PCR probes (32 P) Q&A

Marianna Max drmax at casbah.acns.nwu.edu
Sun Apr 17 19:16:31 EST 1994


In article <jspaffor.1116840785D at NEWS.SRV.UALBERTA.CA>,
J. David Spafford <jspaffor at gpu.srv.ualberta.ca> wrote:
>In Article <1994Apr13.125331.5635 at leeds.ac.uk>, futers at bpxtal.leeds.ac.uk 
>wrote:
>>Hi netters,
>>
>>Has anyone performed a PCR reaction in the presence of a 32P dNTP and
>>then used the product to probe a Southern blot?
>>If there is any interest I will post a summary.
>>
>>                       Many thanks,
>>                         Simon    (futers at biovax.leeds.ac.uk)
>
>I have used the random priming method from BRL to screen libraries and
>Southern Blots, but I prefer hot PCR.
>
>I stopped using random priming because it doesn't work well with the small
>sized probe I am using.  50% of random primer labelling products are <= 50%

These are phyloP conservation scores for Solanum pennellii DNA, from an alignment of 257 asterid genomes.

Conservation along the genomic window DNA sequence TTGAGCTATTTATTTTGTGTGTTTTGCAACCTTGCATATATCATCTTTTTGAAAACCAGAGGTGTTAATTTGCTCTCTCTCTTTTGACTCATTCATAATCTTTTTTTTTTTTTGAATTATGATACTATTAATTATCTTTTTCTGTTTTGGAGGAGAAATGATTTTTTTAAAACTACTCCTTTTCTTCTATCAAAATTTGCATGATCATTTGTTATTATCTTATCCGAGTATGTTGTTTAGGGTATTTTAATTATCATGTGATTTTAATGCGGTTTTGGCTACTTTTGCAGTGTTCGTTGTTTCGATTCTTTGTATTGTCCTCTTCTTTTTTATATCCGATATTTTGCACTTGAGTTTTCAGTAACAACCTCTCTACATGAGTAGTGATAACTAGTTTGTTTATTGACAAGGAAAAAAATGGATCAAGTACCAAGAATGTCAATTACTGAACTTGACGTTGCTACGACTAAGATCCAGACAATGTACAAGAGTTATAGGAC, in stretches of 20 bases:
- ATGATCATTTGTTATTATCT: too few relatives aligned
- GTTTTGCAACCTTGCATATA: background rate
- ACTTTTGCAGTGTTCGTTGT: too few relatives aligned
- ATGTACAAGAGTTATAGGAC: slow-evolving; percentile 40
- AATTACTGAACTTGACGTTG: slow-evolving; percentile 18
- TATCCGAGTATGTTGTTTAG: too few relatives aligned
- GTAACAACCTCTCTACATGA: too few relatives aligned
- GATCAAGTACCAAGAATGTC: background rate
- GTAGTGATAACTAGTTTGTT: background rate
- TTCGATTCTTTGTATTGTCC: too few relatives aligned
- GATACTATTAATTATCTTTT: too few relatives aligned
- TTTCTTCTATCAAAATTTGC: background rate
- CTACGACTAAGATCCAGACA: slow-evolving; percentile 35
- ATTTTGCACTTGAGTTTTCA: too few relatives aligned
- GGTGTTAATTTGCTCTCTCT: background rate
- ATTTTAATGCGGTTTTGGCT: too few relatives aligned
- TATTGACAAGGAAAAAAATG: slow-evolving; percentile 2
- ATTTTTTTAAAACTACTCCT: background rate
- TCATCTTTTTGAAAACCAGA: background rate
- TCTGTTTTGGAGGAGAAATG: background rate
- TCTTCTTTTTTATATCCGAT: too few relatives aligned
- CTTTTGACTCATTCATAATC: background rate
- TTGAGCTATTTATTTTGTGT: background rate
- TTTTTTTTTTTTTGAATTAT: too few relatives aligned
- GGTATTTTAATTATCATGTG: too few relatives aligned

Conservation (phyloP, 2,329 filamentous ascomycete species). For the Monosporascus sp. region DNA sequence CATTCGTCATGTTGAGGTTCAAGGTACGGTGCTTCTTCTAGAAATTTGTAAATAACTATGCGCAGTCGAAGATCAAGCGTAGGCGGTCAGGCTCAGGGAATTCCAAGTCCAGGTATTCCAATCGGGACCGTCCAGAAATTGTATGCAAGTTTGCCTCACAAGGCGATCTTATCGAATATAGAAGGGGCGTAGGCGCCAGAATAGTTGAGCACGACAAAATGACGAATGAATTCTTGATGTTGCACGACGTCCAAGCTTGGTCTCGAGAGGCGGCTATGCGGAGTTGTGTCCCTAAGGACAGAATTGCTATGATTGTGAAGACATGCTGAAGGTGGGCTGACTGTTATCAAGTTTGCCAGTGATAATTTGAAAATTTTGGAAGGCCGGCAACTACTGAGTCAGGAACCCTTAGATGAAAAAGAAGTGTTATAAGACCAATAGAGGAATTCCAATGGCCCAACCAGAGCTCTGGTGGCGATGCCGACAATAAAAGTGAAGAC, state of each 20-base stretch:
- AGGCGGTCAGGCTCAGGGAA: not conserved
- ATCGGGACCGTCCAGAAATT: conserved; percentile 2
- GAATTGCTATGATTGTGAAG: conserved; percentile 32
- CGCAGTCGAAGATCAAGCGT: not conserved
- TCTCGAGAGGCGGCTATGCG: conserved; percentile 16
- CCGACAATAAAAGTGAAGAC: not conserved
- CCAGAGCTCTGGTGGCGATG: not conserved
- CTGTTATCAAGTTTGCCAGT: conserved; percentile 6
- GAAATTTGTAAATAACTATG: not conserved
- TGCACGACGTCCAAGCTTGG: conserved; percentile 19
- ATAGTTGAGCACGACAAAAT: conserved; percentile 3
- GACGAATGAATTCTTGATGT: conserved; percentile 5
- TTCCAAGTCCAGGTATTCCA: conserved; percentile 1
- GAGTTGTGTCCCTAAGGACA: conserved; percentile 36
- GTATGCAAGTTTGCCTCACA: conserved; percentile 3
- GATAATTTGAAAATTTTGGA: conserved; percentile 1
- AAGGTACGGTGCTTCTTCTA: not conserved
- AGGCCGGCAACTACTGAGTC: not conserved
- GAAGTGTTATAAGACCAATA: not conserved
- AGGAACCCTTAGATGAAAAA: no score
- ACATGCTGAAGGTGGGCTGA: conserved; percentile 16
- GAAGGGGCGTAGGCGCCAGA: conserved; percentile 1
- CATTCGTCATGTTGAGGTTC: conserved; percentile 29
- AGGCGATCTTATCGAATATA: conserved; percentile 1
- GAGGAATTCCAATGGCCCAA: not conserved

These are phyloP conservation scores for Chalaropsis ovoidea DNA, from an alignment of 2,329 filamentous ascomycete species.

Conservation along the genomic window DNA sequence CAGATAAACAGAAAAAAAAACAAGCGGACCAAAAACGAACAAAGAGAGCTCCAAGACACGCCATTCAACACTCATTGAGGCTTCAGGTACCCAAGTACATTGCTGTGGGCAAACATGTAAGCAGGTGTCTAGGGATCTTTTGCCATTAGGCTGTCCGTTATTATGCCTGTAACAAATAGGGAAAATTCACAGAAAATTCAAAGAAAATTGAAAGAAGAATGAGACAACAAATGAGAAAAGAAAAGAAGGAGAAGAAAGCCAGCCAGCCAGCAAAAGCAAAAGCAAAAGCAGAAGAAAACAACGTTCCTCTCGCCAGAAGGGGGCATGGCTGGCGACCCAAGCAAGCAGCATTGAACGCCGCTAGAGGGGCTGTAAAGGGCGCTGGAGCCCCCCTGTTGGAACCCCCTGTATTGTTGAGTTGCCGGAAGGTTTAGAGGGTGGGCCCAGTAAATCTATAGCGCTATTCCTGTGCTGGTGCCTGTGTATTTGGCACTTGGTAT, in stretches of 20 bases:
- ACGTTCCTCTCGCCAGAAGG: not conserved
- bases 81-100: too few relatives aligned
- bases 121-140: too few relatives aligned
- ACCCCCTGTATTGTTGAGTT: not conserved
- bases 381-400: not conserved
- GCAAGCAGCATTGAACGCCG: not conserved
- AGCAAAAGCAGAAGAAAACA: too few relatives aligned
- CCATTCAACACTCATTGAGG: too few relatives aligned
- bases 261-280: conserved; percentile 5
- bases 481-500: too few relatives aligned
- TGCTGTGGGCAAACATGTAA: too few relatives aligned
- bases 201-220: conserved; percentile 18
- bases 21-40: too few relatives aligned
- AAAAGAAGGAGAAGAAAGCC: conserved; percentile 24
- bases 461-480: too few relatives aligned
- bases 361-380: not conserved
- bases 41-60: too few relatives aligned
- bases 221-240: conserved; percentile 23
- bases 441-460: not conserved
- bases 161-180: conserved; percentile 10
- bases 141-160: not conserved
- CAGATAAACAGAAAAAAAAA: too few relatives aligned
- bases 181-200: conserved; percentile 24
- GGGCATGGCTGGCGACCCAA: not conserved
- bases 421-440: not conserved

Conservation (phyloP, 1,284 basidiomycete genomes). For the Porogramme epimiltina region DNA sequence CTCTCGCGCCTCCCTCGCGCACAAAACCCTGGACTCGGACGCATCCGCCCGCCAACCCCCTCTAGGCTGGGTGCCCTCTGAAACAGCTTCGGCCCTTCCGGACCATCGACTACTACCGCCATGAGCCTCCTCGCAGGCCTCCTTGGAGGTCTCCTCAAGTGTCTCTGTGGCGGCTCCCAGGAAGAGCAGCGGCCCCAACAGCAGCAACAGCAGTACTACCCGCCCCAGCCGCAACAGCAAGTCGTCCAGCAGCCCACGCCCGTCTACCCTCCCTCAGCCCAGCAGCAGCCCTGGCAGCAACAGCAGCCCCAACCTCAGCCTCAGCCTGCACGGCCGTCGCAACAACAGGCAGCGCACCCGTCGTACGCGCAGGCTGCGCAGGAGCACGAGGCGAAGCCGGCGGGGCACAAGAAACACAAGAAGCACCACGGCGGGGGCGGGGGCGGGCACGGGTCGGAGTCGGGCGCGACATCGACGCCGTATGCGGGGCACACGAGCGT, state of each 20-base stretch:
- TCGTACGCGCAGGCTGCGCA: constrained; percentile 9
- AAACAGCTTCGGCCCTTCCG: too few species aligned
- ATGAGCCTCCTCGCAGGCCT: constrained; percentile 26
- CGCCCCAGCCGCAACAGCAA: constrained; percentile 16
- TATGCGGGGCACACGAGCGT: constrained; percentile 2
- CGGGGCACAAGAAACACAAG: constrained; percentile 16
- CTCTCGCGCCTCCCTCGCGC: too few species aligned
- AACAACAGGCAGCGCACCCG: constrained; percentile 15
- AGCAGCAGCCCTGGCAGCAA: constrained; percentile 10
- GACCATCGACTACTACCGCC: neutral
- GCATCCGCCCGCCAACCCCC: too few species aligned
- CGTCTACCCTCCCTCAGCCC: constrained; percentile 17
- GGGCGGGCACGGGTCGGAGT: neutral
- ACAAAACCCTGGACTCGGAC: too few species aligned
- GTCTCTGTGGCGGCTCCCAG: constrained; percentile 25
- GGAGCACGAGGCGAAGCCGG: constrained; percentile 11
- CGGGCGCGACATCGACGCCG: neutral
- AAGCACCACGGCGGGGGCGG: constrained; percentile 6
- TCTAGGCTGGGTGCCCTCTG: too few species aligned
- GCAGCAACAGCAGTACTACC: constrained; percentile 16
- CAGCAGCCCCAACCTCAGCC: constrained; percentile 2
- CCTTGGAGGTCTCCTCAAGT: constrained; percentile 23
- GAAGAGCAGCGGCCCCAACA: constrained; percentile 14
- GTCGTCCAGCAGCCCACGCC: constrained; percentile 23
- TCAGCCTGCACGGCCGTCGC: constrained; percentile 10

>the size of the original template.  With small pieces (<200 bp), the
>template needs to be ligated together to create a larger-sized priming area.
>
>With hot PCR probes and degenerate primers, I have been able to compare
>Southern Blots using PCR probes from cloned templates vs PCR probe from
>genomic DNA template.

Someone mentioned that one advantage to PCR probes was that one didn't have
to purify the insert away from vector. For most uses this works but if you
are screening a library or a southern that contains any of your vector
sequence be aware that your entire plasmid will be linearly amplified to
some extent and in some cases enough to cause background problems.

Max




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